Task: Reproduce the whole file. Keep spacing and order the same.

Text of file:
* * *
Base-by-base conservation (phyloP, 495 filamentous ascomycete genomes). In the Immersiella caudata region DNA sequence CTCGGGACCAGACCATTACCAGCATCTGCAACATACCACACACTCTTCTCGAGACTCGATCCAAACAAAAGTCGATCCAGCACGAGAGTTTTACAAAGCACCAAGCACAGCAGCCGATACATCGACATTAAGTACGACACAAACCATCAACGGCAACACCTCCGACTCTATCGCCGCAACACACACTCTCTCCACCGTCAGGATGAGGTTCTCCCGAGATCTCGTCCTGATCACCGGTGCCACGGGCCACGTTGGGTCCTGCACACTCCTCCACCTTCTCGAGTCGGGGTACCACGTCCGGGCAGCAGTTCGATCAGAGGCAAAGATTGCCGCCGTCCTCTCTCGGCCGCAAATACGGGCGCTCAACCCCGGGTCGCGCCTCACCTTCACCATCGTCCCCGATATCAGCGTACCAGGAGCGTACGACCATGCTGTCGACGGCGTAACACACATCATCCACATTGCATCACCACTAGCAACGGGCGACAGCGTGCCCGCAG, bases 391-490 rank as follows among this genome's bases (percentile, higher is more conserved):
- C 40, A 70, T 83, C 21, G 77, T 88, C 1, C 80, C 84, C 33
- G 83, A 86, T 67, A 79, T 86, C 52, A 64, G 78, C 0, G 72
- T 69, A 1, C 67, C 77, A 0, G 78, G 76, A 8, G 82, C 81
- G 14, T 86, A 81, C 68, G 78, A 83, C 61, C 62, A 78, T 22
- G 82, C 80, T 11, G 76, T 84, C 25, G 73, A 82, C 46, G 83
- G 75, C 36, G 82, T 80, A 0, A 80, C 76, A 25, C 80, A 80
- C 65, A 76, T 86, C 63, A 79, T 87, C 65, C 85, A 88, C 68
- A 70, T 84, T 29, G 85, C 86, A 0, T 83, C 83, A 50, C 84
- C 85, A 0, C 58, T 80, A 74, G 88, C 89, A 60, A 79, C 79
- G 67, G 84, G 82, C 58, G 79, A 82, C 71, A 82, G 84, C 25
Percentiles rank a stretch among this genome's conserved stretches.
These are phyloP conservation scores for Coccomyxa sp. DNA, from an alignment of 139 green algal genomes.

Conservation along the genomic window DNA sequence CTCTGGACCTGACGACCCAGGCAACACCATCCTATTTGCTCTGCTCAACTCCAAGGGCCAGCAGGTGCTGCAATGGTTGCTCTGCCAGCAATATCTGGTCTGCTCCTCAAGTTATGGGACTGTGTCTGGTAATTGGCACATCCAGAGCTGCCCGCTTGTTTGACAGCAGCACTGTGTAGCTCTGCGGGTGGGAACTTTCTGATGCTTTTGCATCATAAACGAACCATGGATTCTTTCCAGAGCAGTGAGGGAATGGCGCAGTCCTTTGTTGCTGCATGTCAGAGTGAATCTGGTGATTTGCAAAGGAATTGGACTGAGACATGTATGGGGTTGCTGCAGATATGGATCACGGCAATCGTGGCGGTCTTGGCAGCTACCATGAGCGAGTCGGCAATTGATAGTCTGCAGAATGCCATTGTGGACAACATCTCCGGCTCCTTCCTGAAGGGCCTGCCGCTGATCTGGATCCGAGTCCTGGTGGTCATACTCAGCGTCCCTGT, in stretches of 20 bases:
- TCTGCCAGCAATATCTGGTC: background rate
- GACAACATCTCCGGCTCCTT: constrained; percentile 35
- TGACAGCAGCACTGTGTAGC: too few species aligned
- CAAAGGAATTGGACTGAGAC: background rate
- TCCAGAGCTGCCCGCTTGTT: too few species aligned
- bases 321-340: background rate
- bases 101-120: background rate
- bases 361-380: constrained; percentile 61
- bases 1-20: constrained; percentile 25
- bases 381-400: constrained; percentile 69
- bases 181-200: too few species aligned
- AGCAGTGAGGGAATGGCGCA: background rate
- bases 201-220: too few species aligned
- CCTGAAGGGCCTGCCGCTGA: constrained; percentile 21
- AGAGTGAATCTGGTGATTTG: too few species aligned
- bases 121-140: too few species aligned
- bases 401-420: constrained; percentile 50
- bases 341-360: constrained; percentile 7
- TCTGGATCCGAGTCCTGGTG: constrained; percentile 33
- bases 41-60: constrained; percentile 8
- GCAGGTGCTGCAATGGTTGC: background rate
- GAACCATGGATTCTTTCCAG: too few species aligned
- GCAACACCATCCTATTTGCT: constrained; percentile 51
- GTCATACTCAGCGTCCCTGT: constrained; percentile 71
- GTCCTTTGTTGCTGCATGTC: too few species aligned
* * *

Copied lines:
Base-by-base conservation (phyloP, 495 filamentous ascomycete genomes). In the Immersiella caudata region DNA sequence CTCGGGACCAGACCATTACCAGCATCTGCAACATACCACACACTCTTCTCGAGACTCGATCCAAACAAAAGTCGATCCAGCACGAGAGTTTTACAAAGCACCAAGCACAGCAGCCGATACATCGACATTAAGTACGACACAAACCATCAACGGCAACACCTCCGACTCTATCGCCGCAACACACACTCTCTCCACCGTCAGGATGAGGTTCTCCCGAGATCTCGTCCTGATCACCGGTGCCACGGGCCACGTTGGGTCCTGCACACTCCTCCACCTTCTCGAGTCGGGGTACCACGTCCGGGCAGCAGTTCGATCAGAGGCAAAGATTGCCGCCGTCCTCTCTCGGCCGCAAATACGGGCGCTCAACCCCGGGTCGCGCCTCACCTTCACCATCGTCCCCGATATCAGCGTACCAGGAGCGTACGACCATGCTGTCGACGGCGTAACACACATCATCCACATTGCATCACCACTAGCAACGGGCGACAGCGTGCCCGCAG, bases 391-490 rank as follows among this genome's bases (percentile, higher is more conserved):
- C 40, A 70, T 83, C 21, G 77, T 88, C 1, C 80, C 84, C 33
- G 83, A 86, T 67, A 79, T 86, C 52, A 64, G 78, C 0, G 72
- T 69, A 1, C 67, C 77, A 0, G 78, G 76, A 8, G 82, C 81
- G 14, T 86, A 81, C 68, G 78, A 83, C 61, C 62, A 78, T 22
- G 82, C 80, T 11, G 76, T 84, C 25, G 73, A 82, C 46, G 83
- G 75, C 36, G 82, T 80, A 0, A 80, C 76, A 25, C 80, A 80
- C 65, A 76, T 86, C 63, A 79, T 87, C 65, C 85, A 88, C 68
- A 70, T 84, T 29, G 85, C 86, A 0, T 83, C 83, A 50, C 84
- C 85, A 0, C 58, T 80, A 74, G 88, C 89, A 60, A 79, C 79
- G 67, G 84, G 82, C 58, G 79, A 82, C 71, A 82, G 84, C 25
Percentiles rank a stretch among this genome's conserved stretches.
These are phyloP conservation scores for Coccomyxa sp. DNA, from an alignment of 139 green algal genomes.

Conservation along the genomic window DNA sequence CTCTGGACCTGACGACCCAGGCAACACCATCCTATTTGCTCTGCTCAACTCCAAGGGCCAGCAGGTGCTGCAATGGTTGCTCTGCCAGCAATATCTGGTCTGCTCCTCAAGTTATGGGACTGTGTCTGGTAATTGGCACATCCAGAGCTGCCCGCTTGTTTGACAGCAGCACTGTGTAGCTCTGCGGGTGGGAACTTTCTGATGCTTTTGCATCATAAACGAACCATGGATTCTTTCCAGAGCAGTGAGGGAATGGCGCAGTCCTTTGTTGCTGCATGTCAGAGTGAATCTGGTGATTTGCAAAGGAATTGGACTGAGACATGTATGGGGTTGCTGCAGATATGGATCACGGCAATCGTGGCGGTCTTGGCAGCTACCATGAGCGAGTCGGCAATTGATAGTCTGCAGAATGCCATTGTGGACAACATCTCCGGCTCCTTCCTGAAGGGCCTGCCGCTGATCTGGATCCGAGTCCTGGTGGTCATACTCAGCGTCCCTGT, in stretches of 20 bases:
- TCTGCCAGCAATATCTGGTC: background rate
- GACAACATCTCCGGCTCCTT: constrained; percentile 35
- TGACAGCAGCACTGTGTAGC: too few species aligned
- CAAAGGAATTGGACTGAGAC: background rate
- TCCAGAGCTGCCCGCTTGTT: too few species aligned
- bases 321-340: background rate
- bases 101-120: background rate
- bases 361-380: constrained; percentile 61
- bases 1-20: constrained; percentile 25
- bases 381-400: constrained; percentile 69
- bases 181-200: too few species aligned
- AGCAGTGAGGGAATGGCGCA: background rate
- bases 201-220: too few species aligned
- CCTGAAGGGCCTGCCGCTGA: constrained; percentile 21
- AGAGTGAATCTGGTGATTTG: too few species aligned
- bases 121-140: too few species aligned
- bases 401-420: constrained; percentile 50
- bases 341-360: constrained; percentile 7
- TCTGGATCCGAGTCCTGGTG: constrained; percentile 33
- bases 41-60: constrained; percentile 8
- GCAGGTGCTGCAATGGTTGC: background rate
- GAACCATGGATTCTTTCCAG: too few species aligned
- GCAACACCATCCTATTTGCT: constrained; percentile 51
- GTCATACTCAGCGTCCCTGT: constrained; percentile 71
- GTCCTTTGTTGCTGCATGTC: too few species aligned